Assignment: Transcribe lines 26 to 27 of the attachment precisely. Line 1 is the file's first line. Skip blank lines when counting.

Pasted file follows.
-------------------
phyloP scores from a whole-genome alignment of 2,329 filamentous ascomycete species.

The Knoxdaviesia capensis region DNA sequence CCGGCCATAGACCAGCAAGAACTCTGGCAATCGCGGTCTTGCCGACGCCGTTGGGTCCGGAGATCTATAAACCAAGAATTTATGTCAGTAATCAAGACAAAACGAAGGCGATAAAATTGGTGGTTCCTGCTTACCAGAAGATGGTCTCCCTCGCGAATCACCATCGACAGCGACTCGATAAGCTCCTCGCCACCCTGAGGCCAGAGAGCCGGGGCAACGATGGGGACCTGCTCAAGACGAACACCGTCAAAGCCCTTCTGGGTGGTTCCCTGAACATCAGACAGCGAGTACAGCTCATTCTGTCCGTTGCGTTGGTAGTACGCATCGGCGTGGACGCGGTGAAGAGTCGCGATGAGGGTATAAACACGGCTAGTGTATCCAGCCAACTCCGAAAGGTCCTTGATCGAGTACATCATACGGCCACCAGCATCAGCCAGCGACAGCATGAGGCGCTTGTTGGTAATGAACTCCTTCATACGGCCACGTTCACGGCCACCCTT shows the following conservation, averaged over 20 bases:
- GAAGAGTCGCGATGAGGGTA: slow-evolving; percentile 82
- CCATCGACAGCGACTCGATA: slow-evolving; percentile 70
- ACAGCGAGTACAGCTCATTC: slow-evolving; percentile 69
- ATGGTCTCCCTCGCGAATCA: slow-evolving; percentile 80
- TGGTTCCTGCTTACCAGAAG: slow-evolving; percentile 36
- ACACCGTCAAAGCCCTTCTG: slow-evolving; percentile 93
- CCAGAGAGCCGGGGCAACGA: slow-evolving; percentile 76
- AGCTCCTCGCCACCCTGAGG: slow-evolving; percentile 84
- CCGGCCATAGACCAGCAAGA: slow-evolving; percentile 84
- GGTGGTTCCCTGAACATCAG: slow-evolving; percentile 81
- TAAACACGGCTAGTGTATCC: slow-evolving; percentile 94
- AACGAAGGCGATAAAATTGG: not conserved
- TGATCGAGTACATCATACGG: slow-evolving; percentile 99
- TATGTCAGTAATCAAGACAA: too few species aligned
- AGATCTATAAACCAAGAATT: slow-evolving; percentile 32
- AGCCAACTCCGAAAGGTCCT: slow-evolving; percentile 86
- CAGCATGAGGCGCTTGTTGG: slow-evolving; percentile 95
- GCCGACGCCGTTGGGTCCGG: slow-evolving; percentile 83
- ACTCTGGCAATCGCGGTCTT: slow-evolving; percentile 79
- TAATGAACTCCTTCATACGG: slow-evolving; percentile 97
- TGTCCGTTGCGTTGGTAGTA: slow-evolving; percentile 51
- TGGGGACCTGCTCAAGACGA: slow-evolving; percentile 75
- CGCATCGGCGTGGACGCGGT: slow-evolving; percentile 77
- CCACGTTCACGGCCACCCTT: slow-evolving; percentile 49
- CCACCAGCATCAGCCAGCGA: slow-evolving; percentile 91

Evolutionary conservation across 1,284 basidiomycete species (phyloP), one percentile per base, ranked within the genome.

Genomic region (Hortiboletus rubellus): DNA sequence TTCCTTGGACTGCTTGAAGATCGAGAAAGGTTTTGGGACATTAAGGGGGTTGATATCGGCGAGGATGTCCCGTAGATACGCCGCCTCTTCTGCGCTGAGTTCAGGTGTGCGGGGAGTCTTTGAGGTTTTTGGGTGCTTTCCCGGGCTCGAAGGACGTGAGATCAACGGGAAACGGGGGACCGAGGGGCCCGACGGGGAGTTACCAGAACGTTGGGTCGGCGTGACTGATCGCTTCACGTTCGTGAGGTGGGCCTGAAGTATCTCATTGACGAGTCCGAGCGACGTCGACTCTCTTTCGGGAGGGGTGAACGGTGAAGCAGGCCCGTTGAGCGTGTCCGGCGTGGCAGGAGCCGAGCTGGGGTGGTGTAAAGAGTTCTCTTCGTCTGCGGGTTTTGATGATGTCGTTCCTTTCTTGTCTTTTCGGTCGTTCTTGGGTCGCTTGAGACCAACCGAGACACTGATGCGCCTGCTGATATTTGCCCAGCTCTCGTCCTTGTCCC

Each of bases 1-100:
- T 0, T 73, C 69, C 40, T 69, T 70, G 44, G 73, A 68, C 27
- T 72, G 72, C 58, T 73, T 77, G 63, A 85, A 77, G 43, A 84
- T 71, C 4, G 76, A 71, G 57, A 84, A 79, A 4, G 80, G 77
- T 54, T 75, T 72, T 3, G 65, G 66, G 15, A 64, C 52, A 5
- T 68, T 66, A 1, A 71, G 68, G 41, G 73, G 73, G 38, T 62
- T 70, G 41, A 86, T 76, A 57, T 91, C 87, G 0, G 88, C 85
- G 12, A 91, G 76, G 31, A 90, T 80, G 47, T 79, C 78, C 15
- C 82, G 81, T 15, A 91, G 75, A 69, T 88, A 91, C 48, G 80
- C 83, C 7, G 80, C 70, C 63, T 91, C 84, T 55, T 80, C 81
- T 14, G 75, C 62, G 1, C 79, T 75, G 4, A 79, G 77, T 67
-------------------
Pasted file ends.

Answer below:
- CCACGTTCACGGCCACCCTT: slow-evolving; percentile 49
- CCACCAGCATCAGCCAGCGA: slow-evolving; percentile 91